Jets plan to reset season requires wider lens

February promises to be an interesting month for the Winnipeg Jets, writes Adam Wazny.
Winnipeg Jets' Bryan Little (18) misses on a breakaway opportunity in front of Dallas Stars goaltender Antti Niemi (31) during second period NHL hockey action in Winnipeg, Tuesday, February 2, 2016. (THE CANADIAN PRESS/Trevor Hagan)

Coming out of the all-star holiday, the talk was about hitting the reset button on the final 33 games to grab some instant momentum towards a playoff push.

Flip the switch.


However you want to label the 'fresh start' that comes out of an extended break, the goal remains the same for the Winnipeg Jets: grab as many points as they possibly can (win games) over the next couple weeks and then re-evaluate the situation. And then, depending on where things are at in the standings, make the tough decisions that probably should have been made months ago.

Either way, February promises to be an interesting month.

Let's get right down to it: Winnipeg dropped a 5-3 decision to the Dallas Stars at MTS Centre Tuesday night. The club holds 22-25-3 record for a total of 47 points. That puts them nine back of a playoff spot, chasing Nashville for the second wildcard invite in the Western Conference. On the way up this incredibly steep slope are three other clubs between the Jets and playoff pay dirt, not to mention those directly behind Winnipeg.

With 33 games—uh-oh, make that 32 now—left the Jets can afford somewhere in the neighbourhood of 8-9 regulation losses to have a chance at a playoff spot. Winnipeg is on pace for 77 points this season; they'll probably need between 99-95 points to get into the conversation.


Rather than look at the entirety of the remaining schedule, though, narrow the focus to just what the Jets have left to the end of February—when the NHL trade deadline arrives.

Winnipeg has 11 games through the rest of the month, with only three of those coming on home ice. The Jets only have nine wins in 25 road games to this point, so the degree of difficulty increases substantially for a team in desperate need of victories.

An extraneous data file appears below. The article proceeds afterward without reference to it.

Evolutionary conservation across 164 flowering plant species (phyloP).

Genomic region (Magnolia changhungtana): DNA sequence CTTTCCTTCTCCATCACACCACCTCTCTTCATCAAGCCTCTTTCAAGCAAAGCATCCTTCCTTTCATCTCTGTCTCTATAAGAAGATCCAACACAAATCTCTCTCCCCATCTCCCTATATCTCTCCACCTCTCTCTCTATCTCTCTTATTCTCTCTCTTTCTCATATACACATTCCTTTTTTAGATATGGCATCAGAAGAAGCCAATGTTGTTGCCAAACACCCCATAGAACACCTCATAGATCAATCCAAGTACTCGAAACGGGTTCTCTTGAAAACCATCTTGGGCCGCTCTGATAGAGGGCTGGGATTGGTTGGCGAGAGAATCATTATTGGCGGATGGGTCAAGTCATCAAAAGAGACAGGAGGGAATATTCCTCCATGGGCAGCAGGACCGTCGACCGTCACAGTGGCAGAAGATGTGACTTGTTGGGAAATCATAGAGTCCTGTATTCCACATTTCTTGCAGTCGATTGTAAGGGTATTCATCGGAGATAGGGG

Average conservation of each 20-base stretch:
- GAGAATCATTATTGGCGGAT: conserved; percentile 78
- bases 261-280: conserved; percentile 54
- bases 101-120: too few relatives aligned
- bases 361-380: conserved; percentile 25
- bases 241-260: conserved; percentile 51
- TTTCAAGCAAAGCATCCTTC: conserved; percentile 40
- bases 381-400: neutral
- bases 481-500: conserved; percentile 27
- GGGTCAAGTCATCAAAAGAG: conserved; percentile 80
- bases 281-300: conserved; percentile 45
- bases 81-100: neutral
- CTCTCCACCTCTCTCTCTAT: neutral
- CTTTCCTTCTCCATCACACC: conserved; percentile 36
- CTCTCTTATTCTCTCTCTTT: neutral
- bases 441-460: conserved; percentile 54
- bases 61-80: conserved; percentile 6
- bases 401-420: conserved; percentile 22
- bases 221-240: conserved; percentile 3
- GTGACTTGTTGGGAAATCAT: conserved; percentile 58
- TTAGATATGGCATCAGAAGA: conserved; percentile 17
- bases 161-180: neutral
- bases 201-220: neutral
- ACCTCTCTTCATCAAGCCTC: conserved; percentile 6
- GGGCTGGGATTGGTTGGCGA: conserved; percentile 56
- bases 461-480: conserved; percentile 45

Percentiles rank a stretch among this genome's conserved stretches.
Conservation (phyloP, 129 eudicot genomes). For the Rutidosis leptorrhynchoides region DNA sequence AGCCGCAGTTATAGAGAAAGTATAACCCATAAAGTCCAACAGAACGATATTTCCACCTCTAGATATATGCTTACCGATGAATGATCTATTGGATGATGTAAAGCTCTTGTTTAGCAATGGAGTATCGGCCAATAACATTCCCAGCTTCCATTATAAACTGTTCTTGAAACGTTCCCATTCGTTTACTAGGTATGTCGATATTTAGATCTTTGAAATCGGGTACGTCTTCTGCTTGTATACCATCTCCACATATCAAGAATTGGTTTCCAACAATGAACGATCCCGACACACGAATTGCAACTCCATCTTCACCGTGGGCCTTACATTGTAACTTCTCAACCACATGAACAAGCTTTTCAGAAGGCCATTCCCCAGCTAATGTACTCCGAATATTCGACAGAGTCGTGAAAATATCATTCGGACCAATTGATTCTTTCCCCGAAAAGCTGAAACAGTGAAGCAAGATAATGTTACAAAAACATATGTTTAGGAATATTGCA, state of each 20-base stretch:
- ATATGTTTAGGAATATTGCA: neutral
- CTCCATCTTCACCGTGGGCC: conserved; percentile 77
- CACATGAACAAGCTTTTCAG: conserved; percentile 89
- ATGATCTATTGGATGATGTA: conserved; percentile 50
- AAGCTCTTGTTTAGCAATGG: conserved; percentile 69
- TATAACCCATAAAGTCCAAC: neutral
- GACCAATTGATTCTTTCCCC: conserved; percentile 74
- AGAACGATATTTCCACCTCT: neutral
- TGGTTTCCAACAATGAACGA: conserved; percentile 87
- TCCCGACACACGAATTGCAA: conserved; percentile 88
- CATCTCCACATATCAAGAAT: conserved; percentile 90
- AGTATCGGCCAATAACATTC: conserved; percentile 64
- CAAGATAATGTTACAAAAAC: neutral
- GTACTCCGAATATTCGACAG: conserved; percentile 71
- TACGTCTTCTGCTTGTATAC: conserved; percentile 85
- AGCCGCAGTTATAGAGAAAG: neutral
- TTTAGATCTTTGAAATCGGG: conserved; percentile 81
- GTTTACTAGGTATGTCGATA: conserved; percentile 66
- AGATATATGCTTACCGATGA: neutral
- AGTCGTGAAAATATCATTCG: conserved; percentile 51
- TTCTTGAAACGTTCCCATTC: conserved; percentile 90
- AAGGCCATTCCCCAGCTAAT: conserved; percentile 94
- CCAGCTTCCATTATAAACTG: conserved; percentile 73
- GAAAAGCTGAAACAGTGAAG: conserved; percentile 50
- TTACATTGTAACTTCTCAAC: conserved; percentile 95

Forget about trying to forecast what the record needs to be over those 11 games for the Jets to stand pat (or add pieces) at the deadline towards a March playoff push. One figures Winnipeg will need to be fairly close, say a couple wins back at the minimum, to not be sellers at the deadline.

Is that close enough for the organization to hold onto guys like Andrew Ladd and Dustin Byfuglien through the deadline if they remained unsigned? That's the multi-million dollar question around these parts.

Let's take a wide-angle view of this team for a second.

The Jets have been unable to generate any momentum through the course of the season, as poor defensive play, poor special teams, poor discipline, poor management decisions and overall poor execution on the ice has crippled any chance this team has make any noise with the heavyweights in the division and in the conference.

Is holding onto Ladd and Byfuglien—and the risk of losing them to unrestricted free agency this summer—worth all the sleepness nights when the club gets swept in the first round, if a playoff berth miraculously finds this team?

The real reset to this season, the much-needed re-boot mentioned off the top, will hopefully come in the days leading up to the deadline, when assets like Ladd and Byfuglien (should the team and player not find agreements) are moved out for lottery tickets—in the form of draft picks or young prospects.

Tuesday's loss to the Stars carried an aura of reality to it.

The chatter of social media had the feel of acceptance, like people are starting finally to understand that Winnipeg's road to the post season, littered with deep potholes of the club's own doing, could still be under construction by the time spring arrives.

It might be time to press that reset button now—before Ladd and/or Byfuglien get seriously hurt or suffer a nagging injury that lowers any trade value.

And then flip that switch again.

This time, turn out the lights on this season and try again next year.


To encourage thoughtful and respectful conversations, first and last names will appear with each submission to CBC/Radio-Canada's online communities (except in children and youth-oriented communities). Pseudonyms will no longer be permitted.

By submitting a comment, you accept that CBC has the right to reproduce and publish that comment in whole or in part, in any manner CBC chooses. Please note that CBC does not endorse the opinions expressed in comments. Comments on this story are moderated according to our Submission Guidelines. Comments are welcome while open. We reserve the right to close comments at any time.